Nov 09, 2021The Industry IoT Consortium (IIC) has announced a pair of IIC Test Drives involving Internet of Things (IoT) technologies. The consortium, established to accelerate the adoption of IoT solutions, is a program of the Object Management Group (OMG), and the recently released test drives are in line with that effort. IIC Test Drives are short-term, rapid-engagement pilots enabling technology users to employ and adopt Industrial Internet of Things (IIoT) technologies. The program fosters collaboration with partners to address IIoT use cases in three- to six-month projects, based on technology end users' specific problems.
The first of these is the Inertial Gait Analysis (IGA) Test Drive, designed to detect early-stage symptoms of geriatric diseases, and to assist physicians in diagnosing patients with such conditions. This test drive explores how IGA can help to protect the elderly from sudden falls, by detecting physical anomalies and setting up criteria for the early detection of disorders.
"Senior people and aging populations are especially at risk of negative consequences of physical disabilities and undiagnosed illness," said Howard Kradjel, the IIC's VP of industry programs, in a prepared statement. "These can lead to lower quality of life for affected individuals and higher demand on healthcare systems. Falling can exacerbate and accelerate problems. The Inertial Gait Analysis test drive brings together technology and know-how intent on helping to avoid falls and encourage early diagnosis to the benefit individuals and society."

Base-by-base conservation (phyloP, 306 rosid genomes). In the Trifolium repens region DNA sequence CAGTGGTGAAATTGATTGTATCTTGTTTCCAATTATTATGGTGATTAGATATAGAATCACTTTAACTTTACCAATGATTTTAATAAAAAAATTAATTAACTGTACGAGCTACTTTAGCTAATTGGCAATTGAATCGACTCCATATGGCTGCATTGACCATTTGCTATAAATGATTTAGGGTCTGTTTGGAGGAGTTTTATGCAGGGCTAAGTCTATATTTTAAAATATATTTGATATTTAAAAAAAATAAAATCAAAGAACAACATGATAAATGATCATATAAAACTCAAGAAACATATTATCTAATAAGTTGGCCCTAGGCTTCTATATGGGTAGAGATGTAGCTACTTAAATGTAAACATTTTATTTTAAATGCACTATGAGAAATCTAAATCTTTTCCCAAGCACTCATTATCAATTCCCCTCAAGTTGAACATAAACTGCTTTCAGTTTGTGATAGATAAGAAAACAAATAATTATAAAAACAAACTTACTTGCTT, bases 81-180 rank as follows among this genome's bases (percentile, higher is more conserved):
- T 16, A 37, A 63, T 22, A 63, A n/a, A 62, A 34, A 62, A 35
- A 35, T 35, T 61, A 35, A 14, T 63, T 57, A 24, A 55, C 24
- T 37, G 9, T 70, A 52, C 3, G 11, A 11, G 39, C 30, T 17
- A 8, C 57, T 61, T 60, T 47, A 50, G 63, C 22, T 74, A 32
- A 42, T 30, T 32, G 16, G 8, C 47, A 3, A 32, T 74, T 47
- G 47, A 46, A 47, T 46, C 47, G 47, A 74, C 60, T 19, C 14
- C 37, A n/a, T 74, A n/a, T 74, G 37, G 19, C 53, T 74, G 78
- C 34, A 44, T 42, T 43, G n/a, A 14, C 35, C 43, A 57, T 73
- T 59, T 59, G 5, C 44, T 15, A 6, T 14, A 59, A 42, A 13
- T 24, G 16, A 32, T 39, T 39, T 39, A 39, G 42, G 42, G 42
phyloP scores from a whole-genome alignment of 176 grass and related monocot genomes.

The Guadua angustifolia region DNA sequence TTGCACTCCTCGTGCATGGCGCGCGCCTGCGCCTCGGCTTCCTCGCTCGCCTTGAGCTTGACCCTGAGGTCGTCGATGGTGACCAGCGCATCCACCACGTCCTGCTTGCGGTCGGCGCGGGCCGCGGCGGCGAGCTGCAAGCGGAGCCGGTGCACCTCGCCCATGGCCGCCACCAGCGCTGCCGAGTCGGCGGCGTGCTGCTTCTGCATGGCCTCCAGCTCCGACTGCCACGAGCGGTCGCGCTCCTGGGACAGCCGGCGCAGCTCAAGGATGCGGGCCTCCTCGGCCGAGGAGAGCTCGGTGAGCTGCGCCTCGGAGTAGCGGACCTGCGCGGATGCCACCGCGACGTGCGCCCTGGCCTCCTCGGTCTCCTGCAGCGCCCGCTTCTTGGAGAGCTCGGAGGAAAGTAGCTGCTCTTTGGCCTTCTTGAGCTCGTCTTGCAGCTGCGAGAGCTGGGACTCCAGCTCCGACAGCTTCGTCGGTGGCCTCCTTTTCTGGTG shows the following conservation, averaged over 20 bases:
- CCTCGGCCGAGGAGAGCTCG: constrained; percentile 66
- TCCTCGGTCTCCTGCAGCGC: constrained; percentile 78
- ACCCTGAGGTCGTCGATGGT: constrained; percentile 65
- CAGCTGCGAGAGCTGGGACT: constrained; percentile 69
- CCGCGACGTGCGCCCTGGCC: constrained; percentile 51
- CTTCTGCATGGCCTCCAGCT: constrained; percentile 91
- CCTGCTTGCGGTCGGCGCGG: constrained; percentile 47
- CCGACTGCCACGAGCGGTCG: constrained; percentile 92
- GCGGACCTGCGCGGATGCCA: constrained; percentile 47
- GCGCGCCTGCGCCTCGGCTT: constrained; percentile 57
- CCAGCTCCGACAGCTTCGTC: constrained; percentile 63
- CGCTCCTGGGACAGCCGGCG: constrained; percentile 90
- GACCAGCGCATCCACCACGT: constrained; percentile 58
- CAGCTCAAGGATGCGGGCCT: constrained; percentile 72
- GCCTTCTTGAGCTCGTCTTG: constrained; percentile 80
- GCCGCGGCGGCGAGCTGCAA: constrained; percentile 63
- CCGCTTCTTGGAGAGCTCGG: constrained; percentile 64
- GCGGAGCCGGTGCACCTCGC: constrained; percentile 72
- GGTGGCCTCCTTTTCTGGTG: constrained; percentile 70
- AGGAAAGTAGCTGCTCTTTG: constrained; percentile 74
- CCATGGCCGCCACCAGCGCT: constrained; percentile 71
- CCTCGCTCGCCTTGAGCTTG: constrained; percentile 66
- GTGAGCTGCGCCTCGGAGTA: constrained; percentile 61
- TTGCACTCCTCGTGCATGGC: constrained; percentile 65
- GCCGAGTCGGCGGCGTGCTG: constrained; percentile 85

"Geriatric or senile diseases are challenging to detect and diagnose," added Takao Futagami, the IIC's IGA Test Drive lead, a research fellow at Toyo Corp. and a guest professor at Shinshu University, in the prepared statement. "Patients don't always provide adequate descriptions of discomforts and sometimes attempt to hide the pain. Early detection with the IGA Test Drive can help prevent geriatric diseases." By using sensors to capture the walking gait of test subjects, the IIC explains, the IGA Test Drive can detect abnormal signs linked to illnesses of the elderly, as well as provide analysis to assist doctors.
The other short-term pilot is called Valuable-Asset Tracking (VAT) for Healthcare Networks, which combines tamper-proof hardware and blockchain software to create a trusted, transparent asset-tracking solution for assets within a medical facility or among entities of a healthcare network. Initiated by IIC member IoTeX, the VAT Test Drive is intended to facilitate collaboration among supply chain stakeholders, improve supply chain efficiency and the user experience, and enable cost savings.
"A lack of transparency, integrity and availability of supply chain data has restricted operational efficiency and prevented collaboration among stakeholders," Kradjel noted in a separate statement. "The Valuable-Asset Tracking for Healthcare Networks Test Drive addresses these industry-wide challenges. It creates a trusted system to track assets in a facility and provide visibility to the flow of medical goods and services from manufacturer to consumer in the supply chain."
"The test drive combines tamper-proof hardware and software and creates trust among stakeholders in supply chain applications," added Xinxin Fan, IoTeX's founding member and head of cryptography, and a co-chair of the IIC Distributed Ledger Task Group, in the statement. "The test drive shows how healthcare organizations can improve supply chain efficiency and the user experience and save a substantial amount of money."
The test drives are designed to provide trust and transparency across multi-tiered healthcare supply chains, the consortium reports. According to the IIC, the learnings gained from these short-term, rapid-engagement pilots can be applied to other business fields as well.